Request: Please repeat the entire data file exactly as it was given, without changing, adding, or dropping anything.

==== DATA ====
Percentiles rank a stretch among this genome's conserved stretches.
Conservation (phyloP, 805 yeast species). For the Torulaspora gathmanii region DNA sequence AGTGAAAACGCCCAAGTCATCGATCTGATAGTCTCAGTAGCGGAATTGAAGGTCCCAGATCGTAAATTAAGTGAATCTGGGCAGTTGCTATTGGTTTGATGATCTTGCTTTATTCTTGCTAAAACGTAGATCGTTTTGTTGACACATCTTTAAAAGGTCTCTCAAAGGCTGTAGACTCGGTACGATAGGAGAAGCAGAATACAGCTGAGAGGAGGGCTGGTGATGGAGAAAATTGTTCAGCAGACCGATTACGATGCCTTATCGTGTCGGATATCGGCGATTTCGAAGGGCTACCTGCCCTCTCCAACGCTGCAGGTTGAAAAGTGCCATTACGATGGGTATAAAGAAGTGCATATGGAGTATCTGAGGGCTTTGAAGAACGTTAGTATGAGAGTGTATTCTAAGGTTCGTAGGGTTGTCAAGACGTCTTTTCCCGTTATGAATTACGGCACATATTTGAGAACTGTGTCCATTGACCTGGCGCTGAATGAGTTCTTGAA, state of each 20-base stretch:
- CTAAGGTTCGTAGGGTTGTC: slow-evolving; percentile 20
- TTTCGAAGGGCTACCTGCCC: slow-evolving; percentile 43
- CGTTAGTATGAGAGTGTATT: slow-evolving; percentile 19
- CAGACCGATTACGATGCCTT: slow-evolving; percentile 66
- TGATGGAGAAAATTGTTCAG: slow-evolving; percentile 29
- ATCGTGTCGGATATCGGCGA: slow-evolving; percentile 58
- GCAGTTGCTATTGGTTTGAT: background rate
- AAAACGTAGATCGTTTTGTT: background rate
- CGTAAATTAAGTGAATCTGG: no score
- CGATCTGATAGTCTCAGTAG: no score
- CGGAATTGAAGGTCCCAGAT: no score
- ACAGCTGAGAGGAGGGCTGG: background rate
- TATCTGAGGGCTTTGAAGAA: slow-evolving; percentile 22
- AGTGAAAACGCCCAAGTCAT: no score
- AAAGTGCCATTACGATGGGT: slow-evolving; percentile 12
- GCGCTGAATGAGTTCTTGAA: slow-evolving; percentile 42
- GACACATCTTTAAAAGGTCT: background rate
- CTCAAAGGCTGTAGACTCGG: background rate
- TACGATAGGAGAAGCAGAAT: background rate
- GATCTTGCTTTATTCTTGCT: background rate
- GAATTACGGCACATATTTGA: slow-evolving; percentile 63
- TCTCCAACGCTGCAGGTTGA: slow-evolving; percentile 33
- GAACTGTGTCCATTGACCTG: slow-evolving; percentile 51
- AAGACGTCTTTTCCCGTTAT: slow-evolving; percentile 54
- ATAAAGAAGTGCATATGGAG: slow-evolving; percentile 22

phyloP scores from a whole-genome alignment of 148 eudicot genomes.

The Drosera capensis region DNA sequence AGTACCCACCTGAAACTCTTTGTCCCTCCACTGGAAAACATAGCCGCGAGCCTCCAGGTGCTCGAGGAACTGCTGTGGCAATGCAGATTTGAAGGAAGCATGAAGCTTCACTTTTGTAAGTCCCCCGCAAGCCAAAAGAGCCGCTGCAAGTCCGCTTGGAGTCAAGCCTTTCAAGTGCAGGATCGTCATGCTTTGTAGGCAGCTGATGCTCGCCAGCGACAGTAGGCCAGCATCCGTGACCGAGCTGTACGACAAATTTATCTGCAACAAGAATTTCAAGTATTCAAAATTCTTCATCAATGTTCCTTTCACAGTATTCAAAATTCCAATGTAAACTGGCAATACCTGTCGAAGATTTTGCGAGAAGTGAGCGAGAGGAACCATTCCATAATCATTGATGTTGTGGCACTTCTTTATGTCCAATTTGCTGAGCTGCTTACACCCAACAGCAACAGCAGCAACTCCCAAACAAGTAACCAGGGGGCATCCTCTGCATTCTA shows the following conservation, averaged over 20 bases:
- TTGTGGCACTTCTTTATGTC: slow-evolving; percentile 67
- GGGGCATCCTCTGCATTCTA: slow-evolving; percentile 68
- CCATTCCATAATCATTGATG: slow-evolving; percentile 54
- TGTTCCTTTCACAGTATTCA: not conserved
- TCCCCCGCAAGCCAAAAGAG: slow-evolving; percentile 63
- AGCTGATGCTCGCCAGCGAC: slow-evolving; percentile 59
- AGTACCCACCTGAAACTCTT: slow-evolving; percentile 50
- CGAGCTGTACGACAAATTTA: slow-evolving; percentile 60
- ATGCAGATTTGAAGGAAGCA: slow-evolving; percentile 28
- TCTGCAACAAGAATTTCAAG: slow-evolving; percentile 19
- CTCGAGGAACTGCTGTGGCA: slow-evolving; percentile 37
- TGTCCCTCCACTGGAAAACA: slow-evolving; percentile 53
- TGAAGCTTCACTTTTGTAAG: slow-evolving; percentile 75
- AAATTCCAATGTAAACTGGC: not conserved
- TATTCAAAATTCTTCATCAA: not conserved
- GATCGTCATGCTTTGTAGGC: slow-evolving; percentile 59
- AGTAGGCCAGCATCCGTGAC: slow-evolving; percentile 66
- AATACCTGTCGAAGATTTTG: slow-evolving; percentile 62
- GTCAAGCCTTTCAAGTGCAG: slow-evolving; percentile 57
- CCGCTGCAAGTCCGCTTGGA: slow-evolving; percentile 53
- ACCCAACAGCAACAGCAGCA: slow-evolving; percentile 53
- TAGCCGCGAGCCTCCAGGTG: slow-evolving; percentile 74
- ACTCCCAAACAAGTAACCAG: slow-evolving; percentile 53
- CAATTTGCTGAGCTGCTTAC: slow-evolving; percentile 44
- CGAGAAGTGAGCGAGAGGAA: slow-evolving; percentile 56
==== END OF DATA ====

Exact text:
Percentiles rank a stretch among this genome's conserved stretches.
Conservation (phyloP, 805 yeast species). For the Torulaspora gathmanii region DNA sequence AGTGAAAACGCCCAAGTCATCGATCTGATAGTCTCAGTAGCGGAATTGAAGGTCCCAGATCGTAAATTAAGTGAATCTGGGCAGTTGCTATTGGTTTGATGATCTTGCTTTATTCTTGCTAAAACGTAGATCGTTTTGTTGACACATCTTTAAAAGGTCTCTCAAAGGCTGTAGACTCGGTACGATAGGAGAAGCAGAATACAGCTGAGAGGAGGGCTGGTGATGGAGAAAATTGTTCAGCAGACCGATTACGATGCCTTATCGTGTCGGATATCGGCGATTTCGAAGGGCTACCTGCCCTCTCCAACGCTGCAGGTTGAAAAGTGCCATTACGATGGGTATAAAGAAGTGCATATGGAGTATCTGAGGGCTTTGAAGAACGTTAGTATGAGAGTGTATTCTAAGGTTCGTAGGGTTGTCAAGACGTCTTTTCCCGTTATGAATTACGGCACATATTTGAGAACTGTGTCCATTGACCTGGCGCTGAATGAGTTCTTGAA, state of each 20-base stretch:
- CTAAGGTTCGTAGGGTTGTC: slow-evolving; percentile 20
- TTTCGAAGGGCTACCTGCCC: slow-evolving; percentile 43
- CGTTAGTATGAGAGTGTATT: slow-evolving; percentile 19
- CAGACCGATTACGATGCCTT: slow-evolving; percentile 66
- TGATGGAGAAAATTGTTCAG: slow-evolving; percentile 29
- ATCGTGTCGGATATCGGCGA: slow-evolving; percentile 58
- GCAGTTGCTATTGGTTTGAT: background rate
- AAAACGTAGATCGTTTTGTT: background rate
- CGTAAATTAAGTGAATCTGG: no score
- CGATCTGATAGTCTCAGTAG: no score
- CGGAATTGAAGGTCCCAGAT: no score
- ACAGCTGAGAGGAGGGCTGG: background rate
- TATCTGAGGGCTTTGAAGAA: slow-evolving; percentile 22
- AGTGAAAACGCCCAAGTCAT: no score
- AAAGTGCCATTACGATGGGT: slow-evolving; percentile 12
- GCGCTGAATGAGTTCTTGAA: slow-evolving; percentile 42
- GACACATCTTTAAAAGGTCT: background rate
- CTCAAAGGCTGTAGACTCGG: background rate
- TACGATAGGAGAAGCAGAAT: background rate
- GATCTTGCTTTATTCTTGCT: background rate
- GAATTACGGCACATATTTGA: slow-evolving; percentile 63
- TCTCCAACGCTGCAGGTTGA: slow-evolving; percentile 33
- GAACTGTGTCCATTGACCTG: slow-evolving; percentile 51
- AAGACGTCTTTTCCCGTTAT: slow-evolving; percentile 54
- ATAAAGAAGTGCATATGGAG: slow-evolving; percentile 22

phyloP scores from a whole-genome alignment of 148 eudicot genomes.

The Drosera capensis region DNA sequence AGTACCCACCTGAAACTCTTTGTCCCTCCACTGGAAAACATAGCCGCGAGCCTCCAGGTGCTCGAGGAACTGCTGTGGCAATGCAGATTTGAAGGAAGCATGAAGCTTCACTTTTGTAAGTCCCCCGCAAGCCAAAAGAGCCGCTGCAAGTCCGCTTGGAGTCAAGCCTTTCAAGTGCAGGATCGTCATGCTTTGTAGGCAGCTGATGCTCGCCAGCGACAGTAGGCCAGCATCCGTGACCGAGCTGTACGACAAATTTATCTGCAACAAGAATTTCAAGTATTCAAAATTCTTCATCAATGTTCCTTTCACAGTATTCAAAATTCCAATGTAAACTGGCAATACCTGTCGAAGATTTTGCGAGAAGTGAGCGAGAGGAACCATTCCATAATCATTGATGTTGTGGCACTTCTTTATGTCCAATTTGCTGAGCTGCTTACACCCAACAGCAACAGCAGCAACTCCCAAACAAGTAACCAGGGGGCATCCTCTGCATTCTA shows the following conservation, averaged over 20 bases:
- TTGTGGCACTTCTTTATGTC: slow-evolving; percentile 67
- GGGGCATCCTCTGCATTCTA: slow-evolving; percentile 68
- CCATTCCATAATCATTGATG: slow-evolving; percentile 54
- TGTTCCTTTCACAGTATTCA: not conserved
- TCCCCCGCAAGCCAAAAGAG: slow-evolving; percentile 63
- AGCTGATGCTCGCCAGCGAC: slow-evolving; percentile 59
- AGTACCCACCTGAAACTCTT: slow-evolving; percentile 50
- CGAGCTGTACGACAAATTTA: slow-evolving; percentile 60
- ATGCAGATTTGAAGGAAGCA: slow-evolving; percentile 28
- TCTGCAACAAGAATTTCAAG: slow-evolving; percentile 19
- CTCGAGGAACTGCTGTGGCA: slow-evolving; percentile 37
- TGTCCCTCCACTGGAAAACA: slow-evolving; percentile 53
- TGAAGCTTCACTTTTGTAAG: slow-evolving; percentile 75
- AAATTCCAATGTAAACTGGC: not conserved
- TATTCAAAATTCTTCATCAA: not conserved
- GATCGTCATGCTTTGTAGGC: slow-evolving; percentile 59
- AGTAGGCCAGCATCCGTGAC: slow-evolving; percentile 66
- AATACCTGTCGAAGATTTTG: slow-evolving; percentile 62
- GTCAAGCCTTTCAAGTGCAG: slow-evolving; percentile 57
- CCGCTGCAAGTCCGCTTGGA: slow-evolving; percentile 53
- ACCCAACAGCAACAGCAGCA: slow-evolving; percentile 53
- TAGCCGCGAGCCTCCAGGTG: slow-evolving; percentile 74
- ACTCCCAAACAAGTAACCAG: slow-evolving; percentile 53
- CAATTTGCTGAGCTGCTTAC: slow-evolving; percentile 44
- CGAGAAGTGAGCGAGAGGAA: slow-evolving; percentile 56